Tip of the Spear is both a history of the series of prison rebellions that took place around the United States in the late 1960s and early 1970s. The assassination of Black Panther and writer George Jackson in California’s San Quentin, the uprisings in New York City jails and state prisons in 1970 and the Attica Revolt are essential elements of the story the author wishes to tell. The sources he accessed to write this book are even more important. These include everything from official documents to best-selling books by Tom Wicker and Heather Thompson; interviews with former prisoners who were at Attica during the revolt and active participants in the prison struggles of the period. Among the latter are members of the Black Liberation Army (BLA), the Black Panthers, Young Lords and non-affiliated prison revolutionaries and their supporters. The role played by the media and liberal politicians is discussed in depth. That role was to provide a perspective that encouraged better conditions for prisoners, but supported the idea that prisons are necessary. This perspective was (and is) shared by liberal prison reformers. It’s a perspective that reminds us that the Attica rebellion was the bloodiest prison riot in US history while ignoring that it was the state’s enforcement apparatus that shed the majority of the blood. Burton’s approach—and that of the revolutionaries in the prison struggle—is one that calls for the prison walls to be torn down, not stabilized.

` One interesting discussion that reflects the changing nature of leftist conversations since the 1970s takes place in a chapter titled “Gender Wars.” A few paragraphs into the chapter, Burton quotes Black Panther/BLA member Dhoruba bin Wahad: “One of the things that scares white America is the thought of assertive Black manhood. They cannot deal with the threat that it represents to white male supremacy. (122) This informs the rest of the chapter, from its words regarding the sexual brutalization of the prisoners after Attica was forcefully recaptured to the discussion of the sexual and sexualized politics inside prisons and among prisoners that raise questions of masculinity, queerness, and numerous other manifestations. Burton argues these numerous manifestations are all a challenge to the hegemonic white male concept of sexuality that US society has traditionally encouraged.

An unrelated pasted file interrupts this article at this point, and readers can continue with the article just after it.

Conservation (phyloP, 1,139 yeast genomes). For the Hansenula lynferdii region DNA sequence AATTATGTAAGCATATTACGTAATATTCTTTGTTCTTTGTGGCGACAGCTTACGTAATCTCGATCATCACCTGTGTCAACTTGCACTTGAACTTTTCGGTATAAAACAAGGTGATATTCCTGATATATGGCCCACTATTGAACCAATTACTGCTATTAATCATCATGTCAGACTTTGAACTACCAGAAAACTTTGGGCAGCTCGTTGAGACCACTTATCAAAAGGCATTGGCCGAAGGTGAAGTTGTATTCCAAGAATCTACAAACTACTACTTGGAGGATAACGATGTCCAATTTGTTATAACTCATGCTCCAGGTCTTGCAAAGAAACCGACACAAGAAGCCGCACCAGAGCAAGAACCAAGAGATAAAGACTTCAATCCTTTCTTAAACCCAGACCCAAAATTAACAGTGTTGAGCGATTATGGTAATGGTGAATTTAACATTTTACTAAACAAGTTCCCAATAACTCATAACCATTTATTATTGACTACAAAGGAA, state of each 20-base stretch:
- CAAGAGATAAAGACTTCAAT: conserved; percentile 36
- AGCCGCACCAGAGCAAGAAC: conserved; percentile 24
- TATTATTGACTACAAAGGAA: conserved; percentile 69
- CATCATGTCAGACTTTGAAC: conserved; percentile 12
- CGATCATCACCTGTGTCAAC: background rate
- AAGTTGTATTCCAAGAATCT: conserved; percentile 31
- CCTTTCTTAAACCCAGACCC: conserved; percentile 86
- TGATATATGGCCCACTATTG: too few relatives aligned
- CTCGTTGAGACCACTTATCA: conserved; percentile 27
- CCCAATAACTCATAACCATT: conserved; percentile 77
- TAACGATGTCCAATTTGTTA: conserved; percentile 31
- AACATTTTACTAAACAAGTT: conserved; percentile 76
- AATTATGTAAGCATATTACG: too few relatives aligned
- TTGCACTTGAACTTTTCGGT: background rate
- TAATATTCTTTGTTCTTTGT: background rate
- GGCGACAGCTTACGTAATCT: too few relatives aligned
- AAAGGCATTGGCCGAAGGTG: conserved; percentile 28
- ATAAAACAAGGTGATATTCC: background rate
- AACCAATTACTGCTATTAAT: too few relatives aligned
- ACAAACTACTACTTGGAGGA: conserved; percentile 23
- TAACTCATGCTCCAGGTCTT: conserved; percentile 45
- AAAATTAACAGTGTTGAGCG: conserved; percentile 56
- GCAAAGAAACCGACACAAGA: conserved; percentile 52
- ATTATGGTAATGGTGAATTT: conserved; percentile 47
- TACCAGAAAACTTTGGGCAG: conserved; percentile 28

There’s a lot to consider in this book. The writing is accessible even when it turns toward the academic. Not only is Tip of the Spear an important addition to the growing volume of literature regarding the role of prisons in the racist capitalist state that is the United States, the thesis of the text represents a major evolution in the historical representation of US prisons. Furthermore, it reasserts the importance of the radical and revolutionary movements of the 1960s and 1970s, and provides a necessary and eloquent reminder that prisons are both representative of and a fundamental part of the US imperial enterprise.

Ron Jacobs is the author of Daydream Sunset: Sixties Counterculture in the Seventies published by CounterPunch Books. He has a new book, titled Nowhere Land: Journeys Through a Broken Nation coming out in Spring 2024.   He lives in Vermont. He can be reached at: ronj1955@gmail.com